What's the deal with certification?
Sellers of certificates will sing the praises of being "certified." They have to. They are contractually obligated to recruit you for the franchiser who wants your dues and the opportunity to sell you stuff. We will tell you we severed the tie with franchise sailing education in 2011 because the hustle was disquieting to us and the curriculum diluted and packaged.
It sounded plausible when it began. A privately held for-profit company in California and an east coast not-for-profit both establishing standards and authorizing certification under their authority. But standardization and sailing are not a good fit. Students on the Columbia River should not expect to work from the same curriculum as their counterparts on Minnesota lakes and San Diego Bay. So that's a problem. Over time another has appeared, one as old as humanity. Generating income has become too much of a priority for the franchise sellers and many of their affiliated schools, and naturally their paper has lost value. Now, the only universally respected sailing credential is a U.S Coast Guard Master's License because it is not easy to get.
But don't take our word for it. Talk to veteran sailors. Or better yet, ask the bareboat charter company you might want to rent a boat from. Unless they are themselves sellers of some sort of certfication (as a few are) they will tell you that their interest is in your experience (and your credit card): how much time have you served on what boats, on what waters, and in what capacity.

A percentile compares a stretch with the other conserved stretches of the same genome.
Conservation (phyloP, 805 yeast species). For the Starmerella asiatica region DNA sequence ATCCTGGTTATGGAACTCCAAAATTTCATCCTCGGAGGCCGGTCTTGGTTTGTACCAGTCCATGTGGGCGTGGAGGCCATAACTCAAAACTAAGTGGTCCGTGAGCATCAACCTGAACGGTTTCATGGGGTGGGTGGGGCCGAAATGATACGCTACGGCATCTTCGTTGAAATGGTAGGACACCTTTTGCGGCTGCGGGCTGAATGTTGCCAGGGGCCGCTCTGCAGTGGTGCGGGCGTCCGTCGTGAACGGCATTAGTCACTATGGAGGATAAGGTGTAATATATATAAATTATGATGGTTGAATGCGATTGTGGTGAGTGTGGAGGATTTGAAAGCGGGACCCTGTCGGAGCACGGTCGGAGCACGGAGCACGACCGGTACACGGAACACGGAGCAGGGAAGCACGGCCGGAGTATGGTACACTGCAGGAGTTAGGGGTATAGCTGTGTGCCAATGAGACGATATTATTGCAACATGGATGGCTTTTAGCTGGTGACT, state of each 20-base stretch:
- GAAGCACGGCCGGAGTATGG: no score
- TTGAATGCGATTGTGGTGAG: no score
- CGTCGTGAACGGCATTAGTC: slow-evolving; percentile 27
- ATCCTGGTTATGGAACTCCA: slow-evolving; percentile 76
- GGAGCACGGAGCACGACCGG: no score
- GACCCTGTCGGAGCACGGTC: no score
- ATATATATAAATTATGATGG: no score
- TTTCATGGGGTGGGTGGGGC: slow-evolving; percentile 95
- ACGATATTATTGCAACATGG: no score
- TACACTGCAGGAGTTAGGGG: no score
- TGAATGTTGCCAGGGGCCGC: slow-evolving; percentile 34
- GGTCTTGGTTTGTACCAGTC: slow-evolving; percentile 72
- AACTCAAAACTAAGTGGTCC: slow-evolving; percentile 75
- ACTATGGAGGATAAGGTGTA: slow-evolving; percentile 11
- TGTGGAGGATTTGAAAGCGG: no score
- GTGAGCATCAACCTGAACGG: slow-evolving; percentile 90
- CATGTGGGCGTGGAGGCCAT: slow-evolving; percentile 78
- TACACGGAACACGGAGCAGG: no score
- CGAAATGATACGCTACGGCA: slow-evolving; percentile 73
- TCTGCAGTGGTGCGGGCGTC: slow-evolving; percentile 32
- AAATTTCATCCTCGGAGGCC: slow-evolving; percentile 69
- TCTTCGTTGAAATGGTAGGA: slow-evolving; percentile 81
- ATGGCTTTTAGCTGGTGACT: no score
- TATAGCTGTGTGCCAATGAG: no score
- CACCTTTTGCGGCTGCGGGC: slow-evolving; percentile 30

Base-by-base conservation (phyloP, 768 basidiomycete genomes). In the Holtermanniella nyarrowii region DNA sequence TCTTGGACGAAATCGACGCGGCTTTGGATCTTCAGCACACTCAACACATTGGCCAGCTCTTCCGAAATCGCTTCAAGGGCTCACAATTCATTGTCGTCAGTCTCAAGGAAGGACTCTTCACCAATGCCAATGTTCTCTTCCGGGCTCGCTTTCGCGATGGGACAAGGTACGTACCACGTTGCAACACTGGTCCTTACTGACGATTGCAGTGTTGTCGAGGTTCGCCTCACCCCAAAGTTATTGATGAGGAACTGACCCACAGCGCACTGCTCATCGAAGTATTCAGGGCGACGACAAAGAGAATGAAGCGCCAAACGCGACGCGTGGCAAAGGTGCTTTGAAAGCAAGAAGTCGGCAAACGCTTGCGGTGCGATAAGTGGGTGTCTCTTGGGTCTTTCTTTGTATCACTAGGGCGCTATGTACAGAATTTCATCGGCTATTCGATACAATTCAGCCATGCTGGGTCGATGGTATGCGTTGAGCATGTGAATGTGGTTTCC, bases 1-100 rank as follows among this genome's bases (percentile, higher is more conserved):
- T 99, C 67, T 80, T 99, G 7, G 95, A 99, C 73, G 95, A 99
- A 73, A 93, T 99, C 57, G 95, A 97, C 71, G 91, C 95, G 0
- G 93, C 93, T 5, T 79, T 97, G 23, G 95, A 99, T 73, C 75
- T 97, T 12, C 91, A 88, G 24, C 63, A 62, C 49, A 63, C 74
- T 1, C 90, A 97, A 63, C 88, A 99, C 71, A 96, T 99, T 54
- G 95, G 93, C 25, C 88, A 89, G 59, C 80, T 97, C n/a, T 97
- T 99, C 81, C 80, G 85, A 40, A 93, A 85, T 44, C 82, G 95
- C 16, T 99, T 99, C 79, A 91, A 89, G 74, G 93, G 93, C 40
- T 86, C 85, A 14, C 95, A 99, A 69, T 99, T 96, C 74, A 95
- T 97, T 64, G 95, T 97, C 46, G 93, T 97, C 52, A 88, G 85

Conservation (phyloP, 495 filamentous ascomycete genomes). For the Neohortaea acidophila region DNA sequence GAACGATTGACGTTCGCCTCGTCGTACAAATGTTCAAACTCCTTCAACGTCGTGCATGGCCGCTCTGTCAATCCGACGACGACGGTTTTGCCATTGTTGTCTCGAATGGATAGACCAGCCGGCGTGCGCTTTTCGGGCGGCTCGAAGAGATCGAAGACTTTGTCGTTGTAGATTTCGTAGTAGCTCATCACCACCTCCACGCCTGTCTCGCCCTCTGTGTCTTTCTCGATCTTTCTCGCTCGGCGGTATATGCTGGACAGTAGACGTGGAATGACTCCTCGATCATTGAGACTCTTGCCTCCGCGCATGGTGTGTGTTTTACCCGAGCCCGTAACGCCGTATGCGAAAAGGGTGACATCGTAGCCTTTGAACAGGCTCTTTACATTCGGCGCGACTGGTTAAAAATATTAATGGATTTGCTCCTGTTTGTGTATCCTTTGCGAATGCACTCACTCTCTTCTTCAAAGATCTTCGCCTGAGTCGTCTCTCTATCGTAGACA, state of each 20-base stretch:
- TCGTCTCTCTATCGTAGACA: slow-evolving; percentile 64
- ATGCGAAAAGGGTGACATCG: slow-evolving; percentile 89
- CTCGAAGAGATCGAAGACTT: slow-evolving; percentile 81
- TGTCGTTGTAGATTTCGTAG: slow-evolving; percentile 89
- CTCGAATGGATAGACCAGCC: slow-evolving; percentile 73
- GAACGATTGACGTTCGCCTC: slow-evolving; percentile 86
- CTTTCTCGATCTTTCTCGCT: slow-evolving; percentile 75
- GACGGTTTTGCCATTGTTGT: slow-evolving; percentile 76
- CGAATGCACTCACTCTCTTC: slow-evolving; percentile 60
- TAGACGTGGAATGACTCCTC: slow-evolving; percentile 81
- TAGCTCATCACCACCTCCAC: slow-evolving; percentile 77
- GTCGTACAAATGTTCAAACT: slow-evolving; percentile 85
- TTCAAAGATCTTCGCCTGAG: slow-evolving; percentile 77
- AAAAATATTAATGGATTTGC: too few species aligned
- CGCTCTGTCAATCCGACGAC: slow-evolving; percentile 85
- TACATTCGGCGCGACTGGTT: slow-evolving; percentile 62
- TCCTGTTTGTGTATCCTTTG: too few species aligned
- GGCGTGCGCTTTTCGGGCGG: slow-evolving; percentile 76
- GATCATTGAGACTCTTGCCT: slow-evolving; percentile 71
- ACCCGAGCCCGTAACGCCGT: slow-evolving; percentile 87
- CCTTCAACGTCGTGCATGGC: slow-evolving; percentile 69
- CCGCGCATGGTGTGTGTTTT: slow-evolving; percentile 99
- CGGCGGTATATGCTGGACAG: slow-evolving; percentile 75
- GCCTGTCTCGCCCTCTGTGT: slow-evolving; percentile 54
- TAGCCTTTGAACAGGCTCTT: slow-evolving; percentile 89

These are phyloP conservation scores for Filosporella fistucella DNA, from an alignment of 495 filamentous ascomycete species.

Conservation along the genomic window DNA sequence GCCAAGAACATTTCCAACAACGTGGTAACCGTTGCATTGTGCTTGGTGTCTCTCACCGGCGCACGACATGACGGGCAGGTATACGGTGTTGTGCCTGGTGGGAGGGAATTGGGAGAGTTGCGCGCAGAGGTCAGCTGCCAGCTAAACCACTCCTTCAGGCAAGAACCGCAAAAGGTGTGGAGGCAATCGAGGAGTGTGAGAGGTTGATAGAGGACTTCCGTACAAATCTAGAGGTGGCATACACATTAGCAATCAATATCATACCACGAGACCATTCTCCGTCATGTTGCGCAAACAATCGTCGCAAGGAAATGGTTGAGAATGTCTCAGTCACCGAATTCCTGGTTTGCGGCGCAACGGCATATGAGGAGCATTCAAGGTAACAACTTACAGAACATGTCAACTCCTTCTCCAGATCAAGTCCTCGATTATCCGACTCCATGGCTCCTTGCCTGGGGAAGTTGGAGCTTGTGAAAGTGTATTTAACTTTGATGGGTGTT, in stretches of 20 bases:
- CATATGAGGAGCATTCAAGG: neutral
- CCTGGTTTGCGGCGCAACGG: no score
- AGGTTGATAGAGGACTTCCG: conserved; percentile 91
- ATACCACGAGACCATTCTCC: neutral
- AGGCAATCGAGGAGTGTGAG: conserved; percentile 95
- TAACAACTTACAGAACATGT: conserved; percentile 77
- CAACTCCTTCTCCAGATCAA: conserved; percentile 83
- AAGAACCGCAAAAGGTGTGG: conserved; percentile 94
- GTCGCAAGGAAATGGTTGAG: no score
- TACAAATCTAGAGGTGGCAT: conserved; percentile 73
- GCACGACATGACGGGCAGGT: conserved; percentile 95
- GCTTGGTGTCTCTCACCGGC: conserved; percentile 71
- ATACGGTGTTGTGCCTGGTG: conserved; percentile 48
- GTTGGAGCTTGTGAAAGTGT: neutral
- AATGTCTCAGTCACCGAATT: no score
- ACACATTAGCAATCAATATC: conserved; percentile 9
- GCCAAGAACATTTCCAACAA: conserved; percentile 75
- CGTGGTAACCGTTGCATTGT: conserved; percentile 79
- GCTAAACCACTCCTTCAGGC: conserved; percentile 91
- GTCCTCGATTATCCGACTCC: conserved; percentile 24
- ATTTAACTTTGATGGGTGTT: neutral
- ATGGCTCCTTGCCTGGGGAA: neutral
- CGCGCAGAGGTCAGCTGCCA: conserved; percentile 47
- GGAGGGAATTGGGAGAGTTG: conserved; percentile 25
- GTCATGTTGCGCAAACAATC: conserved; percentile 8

So if you want paper, sorry, we can't help you unless you become actually competent. We will certify Basic sailors who in our judgment are competent to rent one of our boats unsupervised in most sailing conditions. How long it takes to attain this level of competence varies. Students who achieve this level can also receive certification for completion of Sea Trials, our 220 mile, fifty-hour over-the-bar trip (it's no vacation).
But really. Obviously. Experience trumps paper. Get out there as often as you can. Sail different boats with different people in different places in a variety of conditions. Experience builds competence and confidence, and a well maintained logbook is your affidavit of your experience.